Rolling mat

Rolling mat

The sushi rolling mat (or Makisu)

A makisu or bamboo mat is a mat woven from bamboo and cotton string which is used in food preparation. Makisus are mostly used to make makizushi a kind of rolled sushi, but are also used to shape other soft foods, and to squeeze excess liquid out of food.

The bamboo mat is usually 25 cm x 25 cm, but can equally vary. It comes in two variations and in various sizes, one with flat thick bamboo strips and the other with cylindrical thin bamboo strips. The flat thick bamboo mat is considered more versatile and is used for thicker sushi rolls while the cylindrical flat thin mat is designed specifically for makizushi.

While using the bamboo sushi mat, some people cover them with plastic film to reduce the cleaning effort. This is especially done while producing uramaki, a kind of maki sushi with the rice on the outside of the roll. It is advisable that a bamboo mat be air-dried after, so as to avoid the growth of bacteria and fungi. Alternatively, sushi mats can also be disposed after usage.

These days sushi has become a recognised part of menus in many homes and restaurants across the world, therefore owing a sushi mat has become a necessity for those concerned. Sushi mats are inexpensive and can be afforded by anyone who needs them.making it, as well as touching and shaping once rolled.

When used to make an inside out roll, the mat needs to be wrapped with saran tape in order to keep the rice from sticking to the mat. This may also be applied while making a maki roll to make the mat easier to clean during the process. The mat itself should be kept dry, and never put into a dish washer. That is unless you are using a silicon sushi mat. If you are rolling together, you might want to have more than one mat in the house.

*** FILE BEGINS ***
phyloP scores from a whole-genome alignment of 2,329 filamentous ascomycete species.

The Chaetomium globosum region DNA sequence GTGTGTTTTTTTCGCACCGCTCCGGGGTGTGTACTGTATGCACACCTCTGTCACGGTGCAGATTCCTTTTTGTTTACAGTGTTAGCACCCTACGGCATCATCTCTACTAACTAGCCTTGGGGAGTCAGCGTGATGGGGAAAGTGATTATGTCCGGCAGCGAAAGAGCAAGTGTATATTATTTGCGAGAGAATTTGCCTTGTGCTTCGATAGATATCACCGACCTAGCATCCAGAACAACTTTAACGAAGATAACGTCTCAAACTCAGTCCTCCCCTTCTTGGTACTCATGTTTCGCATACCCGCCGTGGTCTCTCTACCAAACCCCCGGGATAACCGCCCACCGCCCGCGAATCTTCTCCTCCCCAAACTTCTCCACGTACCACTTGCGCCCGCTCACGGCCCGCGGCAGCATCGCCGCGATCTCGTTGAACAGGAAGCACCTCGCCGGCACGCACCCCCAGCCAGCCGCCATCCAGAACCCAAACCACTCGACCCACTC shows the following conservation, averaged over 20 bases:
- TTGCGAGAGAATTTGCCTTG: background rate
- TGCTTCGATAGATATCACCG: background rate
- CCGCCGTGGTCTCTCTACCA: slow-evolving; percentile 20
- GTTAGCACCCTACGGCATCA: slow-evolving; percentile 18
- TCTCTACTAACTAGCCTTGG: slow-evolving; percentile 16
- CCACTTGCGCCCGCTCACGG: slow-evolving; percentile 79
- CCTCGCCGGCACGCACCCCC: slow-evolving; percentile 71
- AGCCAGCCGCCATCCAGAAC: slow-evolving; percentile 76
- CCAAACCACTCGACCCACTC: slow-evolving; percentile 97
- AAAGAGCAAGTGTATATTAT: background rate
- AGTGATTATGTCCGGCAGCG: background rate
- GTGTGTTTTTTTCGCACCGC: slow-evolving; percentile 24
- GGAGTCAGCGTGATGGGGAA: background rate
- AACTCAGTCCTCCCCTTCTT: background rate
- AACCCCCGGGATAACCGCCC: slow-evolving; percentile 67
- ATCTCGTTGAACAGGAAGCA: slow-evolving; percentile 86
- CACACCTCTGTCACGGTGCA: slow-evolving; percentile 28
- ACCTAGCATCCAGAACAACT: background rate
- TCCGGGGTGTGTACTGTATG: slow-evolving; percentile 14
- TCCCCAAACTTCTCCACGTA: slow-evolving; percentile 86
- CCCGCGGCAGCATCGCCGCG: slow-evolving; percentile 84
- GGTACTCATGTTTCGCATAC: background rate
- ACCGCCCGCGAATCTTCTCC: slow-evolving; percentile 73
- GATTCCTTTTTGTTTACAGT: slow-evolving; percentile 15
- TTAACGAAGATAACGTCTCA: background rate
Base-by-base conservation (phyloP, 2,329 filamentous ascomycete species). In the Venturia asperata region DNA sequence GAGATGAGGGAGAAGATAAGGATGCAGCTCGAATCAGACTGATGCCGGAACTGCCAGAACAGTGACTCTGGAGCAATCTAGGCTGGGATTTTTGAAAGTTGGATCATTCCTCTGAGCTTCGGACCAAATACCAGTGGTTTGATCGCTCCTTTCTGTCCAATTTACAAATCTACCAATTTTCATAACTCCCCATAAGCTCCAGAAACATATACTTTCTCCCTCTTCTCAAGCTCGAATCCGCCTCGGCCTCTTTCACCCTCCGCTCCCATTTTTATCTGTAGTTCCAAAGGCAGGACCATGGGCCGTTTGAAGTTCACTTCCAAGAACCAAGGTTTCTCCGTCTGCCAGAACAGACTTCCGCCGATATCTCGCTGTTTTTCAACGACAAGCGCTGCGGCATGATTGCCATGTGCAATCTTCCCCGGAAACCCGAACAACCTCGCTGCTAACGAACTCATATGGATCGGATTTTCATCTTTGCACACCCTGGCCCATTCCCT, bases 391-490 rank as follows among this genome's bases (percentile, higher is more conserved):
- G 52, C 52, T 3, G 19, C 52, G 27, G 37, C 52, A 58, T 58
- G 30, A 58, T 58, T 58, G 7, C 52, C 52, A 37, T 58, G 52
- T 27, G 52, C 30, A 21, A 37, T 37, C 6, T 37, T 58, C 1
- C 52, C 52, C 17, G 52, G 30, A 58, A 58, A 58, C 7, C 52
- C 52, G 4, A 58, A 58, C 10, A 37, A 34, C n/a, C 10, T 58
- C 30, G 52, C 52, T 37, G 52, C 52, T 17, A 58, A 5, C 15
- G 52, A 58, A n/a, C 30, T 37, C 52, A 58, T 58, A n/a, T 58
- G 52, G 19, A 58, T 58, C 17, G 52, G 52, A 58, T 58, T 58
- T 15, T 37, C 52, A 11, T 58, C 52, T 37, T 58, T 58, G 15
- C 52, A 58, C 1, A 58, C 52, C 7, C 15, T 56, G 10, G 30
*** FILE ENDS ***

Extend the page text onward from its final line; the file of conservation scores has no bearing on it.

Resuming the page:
How to pick a sushi rolling mat ?

There are two kinds of bamboo rolling mats on the market. First you have the cheap kind, where both sides of the mat are rounded. That’s bad. The second kind, might cost you a buck more, and features the “top of the line” of western technology: one side is rounded and the other is flat. You will soon find out that a rolling mat with one side flat is a lot easier to use, and brings you much more impressive results.

So is it just bamboo then?

Nope. Some folks prefer using a silicon mat for sushi. One of the advantages of silicon is that it’s easier to wash. If you have made sushi before you might have gotten grains of sushi rice in your bamboo mat and know how difficult that is to clean by hand. Silicon mats don’t have that classic feel to them, but they sure are easier to clean – just put it in your dish washer. If you are interested in one, do check out this offer.

Can I make sushi without a mat?

Yes, you can!

Although a bamboo mats make sushi making easier at least in the first few times – you can make your own maki and inside out sushi rolls with it. You can simply use your hands for the job. Some creative folks have found other substitutes. Check out the video below by Nicki Sizemore showing you how to roll your sushi with parchment paper instead of a bamboo mat.

Good job Nicki!

Where can I get a rolling mat?

You can find a good value sushi rolling mat online (here), or at your local food store.


Wooden rice bowl (or Hangiri)

A hangiri (also known as a sushi oke) is a wonderful cooking device: it’s a Japanese wooden tub that’s used in the final steps of preparing sushi rice.